Outside of the left hook/block he used stop Whittaker, there are a couple other habits to note from that bout. For one, Adesanya’s complete faith in his distance: Whittaker tried to capitalize on Adesanya’s aforementioned pull counter by sending high kicks up after his combinations. That’s smart strategy, but thanks to Adesanya’s range control, the kicks came up just short.
Second, Adesanya showed some real slick preparation against Whittaker’s stabbing side kick to the lead leg. At one point, Whittaker went to dig into the quad, but Adesanya brought the leg back (removing the target) and fired a snapping high kick that Whittaker just managed to block (GIF).
Adesanya’s back-and-forth war with Kelvin Gastelum was also hugely informative. It highlighted a pair of pretty invaluable traits: the ability to adjust and smart strike selection.
The first round did not go well to Adesanya. His strategy seemed to be to focus mostly on counter punching, but Gastelum is incredibly fast. It’s difficult to counter punch a faster man — Gastelum was able to score his heavy left hand too consistently, and one even hurt Adesanya.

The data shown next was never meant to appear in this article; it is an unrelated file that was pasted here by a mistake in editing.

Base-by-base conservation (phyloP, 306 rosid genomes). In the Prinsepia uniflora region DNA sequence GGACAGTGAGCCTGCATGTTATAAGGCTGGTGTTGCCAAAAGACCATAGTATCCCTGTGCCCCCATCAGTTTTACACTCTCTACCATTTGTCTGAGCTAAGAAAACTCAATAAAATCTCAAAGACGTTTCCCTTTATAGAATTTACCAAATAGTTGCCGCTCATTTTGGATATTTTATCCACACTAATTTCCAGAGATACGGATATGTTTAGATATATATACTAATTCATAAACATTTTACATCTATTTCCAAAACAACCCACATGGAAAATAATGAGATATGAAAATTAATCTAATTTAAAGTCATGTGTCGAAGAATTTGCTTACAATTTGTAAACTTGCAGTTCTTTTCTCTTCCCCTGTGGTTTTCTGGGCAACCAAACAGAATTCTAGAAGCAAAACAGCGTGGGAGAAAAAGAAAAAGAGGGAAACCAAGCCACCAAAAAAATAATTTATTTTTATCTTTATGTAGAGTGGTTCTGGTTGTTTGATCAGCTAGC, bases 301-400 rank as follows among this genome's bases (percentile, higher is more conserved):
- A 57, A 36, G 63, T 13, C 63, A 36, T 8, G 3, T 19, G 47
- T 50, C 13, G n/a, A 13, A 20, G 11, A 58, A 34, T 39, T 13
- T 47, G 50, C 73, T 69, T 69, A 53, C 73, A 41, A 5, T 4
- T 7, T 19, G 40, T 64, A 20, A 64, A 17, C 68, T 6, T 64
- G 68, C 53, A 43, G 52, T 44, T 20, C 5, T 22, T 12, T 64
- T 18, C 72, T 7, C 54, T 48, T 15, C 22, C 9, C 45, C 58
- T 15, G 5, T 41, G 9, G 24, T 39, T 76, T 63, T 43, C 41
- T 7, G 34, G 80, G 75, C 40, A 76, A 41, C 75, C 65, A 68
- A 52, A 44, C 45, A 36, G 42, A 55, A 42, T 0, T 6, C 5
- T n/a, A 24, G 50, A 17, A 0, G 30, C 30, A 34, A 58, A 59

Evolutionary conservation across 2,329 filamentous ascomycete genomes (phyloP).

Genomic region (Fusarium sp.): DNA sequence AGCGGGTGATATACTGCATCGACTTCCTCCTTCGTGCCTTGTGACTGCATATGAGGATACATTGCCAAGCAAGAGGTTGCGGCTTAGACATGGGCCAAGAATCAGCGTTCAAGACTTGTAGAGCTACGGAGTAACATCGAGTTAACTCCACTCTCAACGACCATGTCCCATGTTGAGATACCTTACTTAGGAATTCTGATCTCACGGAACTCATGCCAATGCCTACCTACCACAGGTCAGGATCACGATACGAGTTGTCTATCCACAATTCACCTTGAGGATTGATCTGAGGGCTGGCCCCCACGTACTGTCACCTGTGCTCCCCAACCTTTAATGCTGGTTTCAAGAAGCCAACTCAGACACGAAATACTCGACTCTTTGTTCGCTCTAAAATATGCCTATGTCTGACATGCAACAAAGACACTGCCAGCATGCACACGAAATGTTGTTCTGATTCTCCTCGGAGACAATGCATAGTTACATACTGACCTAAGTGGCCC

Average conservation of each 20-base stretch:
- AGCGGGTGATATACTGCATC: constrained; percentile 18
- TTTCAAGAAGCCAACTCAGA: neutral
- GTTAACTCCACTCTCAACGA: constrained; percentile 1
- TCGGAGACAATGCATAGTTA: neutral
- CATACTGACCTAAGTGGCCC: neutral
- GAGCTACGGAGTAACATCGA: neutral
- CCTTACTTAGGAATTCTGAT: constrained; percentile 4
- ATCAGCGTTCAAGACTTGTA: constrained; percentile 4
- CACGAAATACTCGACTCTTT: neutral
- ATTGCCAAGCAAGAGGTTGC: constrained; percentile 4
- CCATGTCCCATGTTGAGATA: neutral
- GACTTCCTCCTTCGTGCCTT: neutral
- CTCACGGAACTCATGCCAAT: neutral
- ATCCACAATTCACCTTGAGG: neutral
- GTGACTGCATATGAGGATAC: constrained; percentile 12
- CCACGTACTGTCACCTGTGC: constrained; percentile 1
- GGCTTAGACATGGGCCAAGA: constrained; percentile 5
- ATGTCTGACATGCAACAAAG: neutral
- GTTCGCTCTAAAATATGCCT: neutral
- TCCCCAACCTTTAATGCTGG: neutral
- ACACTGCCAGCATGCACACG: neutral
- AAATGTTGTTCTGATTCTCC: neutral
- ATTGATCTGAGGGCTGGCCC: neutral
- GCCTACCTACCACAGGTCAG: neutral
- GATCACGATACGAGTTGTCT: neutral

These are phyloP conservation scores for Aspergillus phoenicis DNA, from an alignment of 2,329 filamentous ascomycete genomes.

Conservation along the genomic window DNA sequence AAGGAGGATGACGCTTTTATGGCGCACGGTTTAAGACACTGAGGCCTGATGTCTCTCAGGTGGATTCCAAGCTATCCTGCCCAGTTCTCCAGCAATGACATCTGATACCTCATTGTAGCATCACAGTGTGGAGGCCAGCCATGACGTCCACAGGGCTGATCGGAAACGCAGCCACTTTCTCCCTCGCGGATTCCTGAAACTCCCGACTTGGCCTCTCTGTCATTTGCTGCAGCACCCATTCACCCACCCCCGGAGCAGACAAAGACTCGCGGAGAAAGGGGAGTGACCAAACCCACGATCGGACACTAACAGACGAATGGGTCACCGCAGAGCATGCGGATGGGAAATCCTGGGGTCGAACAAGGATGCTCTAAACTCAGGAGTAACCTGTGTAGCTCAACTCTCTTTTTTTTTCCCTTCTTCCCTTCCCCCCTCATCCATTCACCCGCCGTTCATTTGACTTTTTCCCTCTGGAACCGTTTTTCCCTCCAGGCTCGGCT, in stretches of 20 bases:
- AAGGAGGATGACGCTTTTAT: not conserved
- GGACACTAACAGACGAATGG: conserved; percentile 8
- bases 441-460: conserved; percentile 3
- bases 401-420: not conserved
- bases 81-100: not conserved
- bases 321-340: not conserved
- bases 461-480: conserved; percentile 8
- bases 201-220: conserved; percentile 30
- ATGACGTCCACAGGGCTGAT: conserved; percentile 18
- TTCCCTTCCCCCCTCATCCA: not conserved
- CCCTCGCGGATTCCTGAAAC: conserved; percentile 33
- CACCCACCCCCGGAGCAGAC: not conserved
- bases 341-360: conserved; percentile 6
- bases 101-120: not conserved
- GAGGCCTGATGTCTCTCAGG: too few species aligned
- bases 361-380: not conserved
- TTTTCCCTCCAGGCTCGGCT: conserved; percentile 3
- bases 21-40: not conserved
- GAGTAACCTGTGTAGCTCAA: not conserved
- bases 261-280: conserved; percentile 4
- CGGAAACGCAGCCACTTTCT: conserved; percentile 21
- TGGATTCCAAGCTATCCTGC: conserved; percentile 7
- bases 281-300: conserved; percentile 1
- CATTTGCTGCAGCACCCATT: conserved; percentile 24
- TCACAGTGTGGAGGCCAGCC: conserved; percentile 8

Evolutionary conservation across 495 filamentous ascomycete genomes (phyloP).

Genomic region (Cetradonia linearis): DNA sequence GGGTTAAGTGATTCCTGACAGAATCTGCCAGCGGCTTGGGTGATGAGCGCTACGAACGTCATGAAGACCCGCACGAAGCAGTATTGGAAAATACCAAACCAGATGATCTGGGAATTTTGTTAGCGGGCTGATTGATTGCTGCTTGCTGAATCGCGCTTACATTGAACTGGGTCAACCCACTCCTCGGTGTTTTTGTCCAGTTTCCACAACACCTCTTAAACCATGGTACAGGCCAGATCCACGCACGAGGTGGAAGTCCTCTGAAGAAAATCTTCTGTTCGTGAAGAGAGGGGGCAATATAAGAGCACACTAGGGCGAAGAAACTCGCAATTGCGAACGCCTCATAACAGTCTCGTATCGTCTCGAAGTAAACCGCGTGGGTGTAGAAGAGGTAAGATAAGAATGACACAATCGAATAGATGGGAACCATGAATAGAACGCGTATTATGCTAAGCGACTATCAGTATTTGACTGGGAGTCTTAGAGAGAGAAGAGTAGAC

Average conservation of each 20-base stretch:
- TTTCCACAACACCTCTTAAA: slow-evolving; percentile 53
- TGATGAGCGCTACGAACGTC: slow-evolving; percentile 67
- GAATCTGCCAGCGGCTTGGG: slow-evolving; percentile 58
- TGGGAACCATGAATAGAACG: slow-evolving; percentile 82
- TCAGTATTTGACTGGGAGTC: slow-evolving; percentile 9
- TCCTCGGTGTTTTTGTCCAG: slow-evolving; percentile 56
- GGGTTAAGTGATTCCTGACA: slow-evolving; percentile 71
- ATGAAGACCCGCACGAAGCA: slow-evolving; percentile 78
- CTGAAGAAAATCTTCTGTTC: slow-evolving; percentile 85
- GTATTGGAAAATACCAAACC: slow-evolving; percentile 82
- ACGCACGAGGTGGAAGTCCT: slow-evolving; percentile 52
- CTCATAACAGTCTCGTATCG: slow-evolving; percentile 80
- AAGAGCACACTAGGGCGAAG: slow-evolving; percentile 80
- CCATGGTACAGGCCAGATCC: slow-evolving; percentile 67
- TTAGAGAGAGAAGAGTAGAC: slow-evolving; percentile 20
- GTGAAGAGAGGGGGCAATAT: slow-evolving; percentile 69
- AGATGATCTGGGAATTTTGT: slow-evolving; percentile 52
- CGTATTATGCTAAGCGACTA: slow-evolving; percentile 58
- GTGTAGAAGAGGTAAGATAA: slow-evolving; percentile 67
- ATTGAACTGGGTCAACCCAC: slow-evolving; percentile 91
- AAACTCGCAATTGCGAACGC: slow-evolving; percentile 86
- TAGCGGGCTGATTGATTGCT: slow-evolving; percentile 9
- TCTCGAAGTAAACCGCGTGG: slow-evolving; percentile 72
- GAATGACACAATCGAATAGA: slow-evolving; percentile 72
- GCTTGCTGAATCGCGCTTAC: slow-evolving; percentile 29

Adesanya adjusted in the second by shifting into a more offensive strategy. He began really stepping forward with power kicks, smartly ripping his right kick into the Southpaw’s lead leg and mid-section. He shifted back to his fundamentals, relying heavily on the right kick to do damage. As a result, his counter punches began to land with better consistency, as Gastelum’s speed was diminished by the body/leg work. Plus, Gastelum was more likely to lunge forward when getting blasted by kicks, whereas earlier he was able to slip his way into the pocket.